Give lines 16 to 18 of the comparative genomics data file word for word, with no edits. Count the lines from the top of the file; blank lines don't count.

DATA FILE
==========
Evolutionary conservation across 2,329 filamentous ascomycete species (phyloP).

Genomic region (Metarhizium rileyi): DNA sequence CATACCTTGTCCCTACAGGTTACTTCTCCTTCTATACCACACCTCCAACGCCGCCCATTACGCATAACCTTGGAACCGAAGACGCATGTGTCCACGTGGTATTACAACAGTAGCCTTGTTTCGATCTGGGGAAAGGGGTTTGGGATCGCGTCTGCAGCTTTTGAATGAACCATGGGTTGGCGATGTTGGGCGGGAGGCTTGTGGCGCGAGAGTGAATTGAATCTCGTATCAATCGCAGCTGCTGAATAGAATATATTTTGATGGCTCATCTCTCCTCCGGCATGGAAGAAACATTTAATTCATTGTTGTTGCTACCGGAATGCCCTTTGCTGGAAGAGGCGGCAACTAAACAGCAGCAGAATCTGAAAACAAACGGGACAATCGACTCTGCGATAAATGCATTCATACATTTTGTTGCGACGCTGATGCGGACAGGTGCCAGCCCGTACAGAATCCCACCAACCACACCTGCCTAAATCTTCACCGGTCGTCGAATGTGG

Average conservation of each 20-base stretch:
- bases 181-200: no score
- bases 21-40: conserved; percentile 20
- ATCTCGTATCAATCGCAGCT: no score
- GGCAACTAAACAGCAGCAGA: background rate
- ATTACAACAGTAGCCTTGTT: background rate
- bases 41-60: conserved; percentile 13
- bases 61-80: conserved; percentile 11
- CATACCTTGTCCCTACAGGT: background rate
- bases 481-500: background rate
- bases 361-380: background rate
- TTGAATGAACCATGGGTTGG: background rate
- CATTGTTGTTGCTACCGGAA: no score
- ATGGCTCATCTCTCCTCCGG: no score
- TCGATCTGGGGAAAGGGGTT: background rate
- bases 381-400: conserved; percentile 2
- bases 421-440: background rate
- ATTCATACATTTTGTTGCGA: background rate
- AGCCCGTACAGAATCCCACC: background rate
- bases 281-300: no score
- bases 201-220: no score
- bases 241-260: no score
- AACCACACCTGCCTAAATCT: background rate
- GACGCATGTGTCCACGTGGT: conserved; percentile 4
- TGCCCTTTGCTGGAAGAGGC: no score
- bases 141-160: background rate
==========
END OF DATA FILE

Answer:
- ATGGCTCATCTCTCCTCCGG: no score
- TCGATCTGGGGAAAGGGGTT: background rate
- bases 381-400: conserved; percentile 2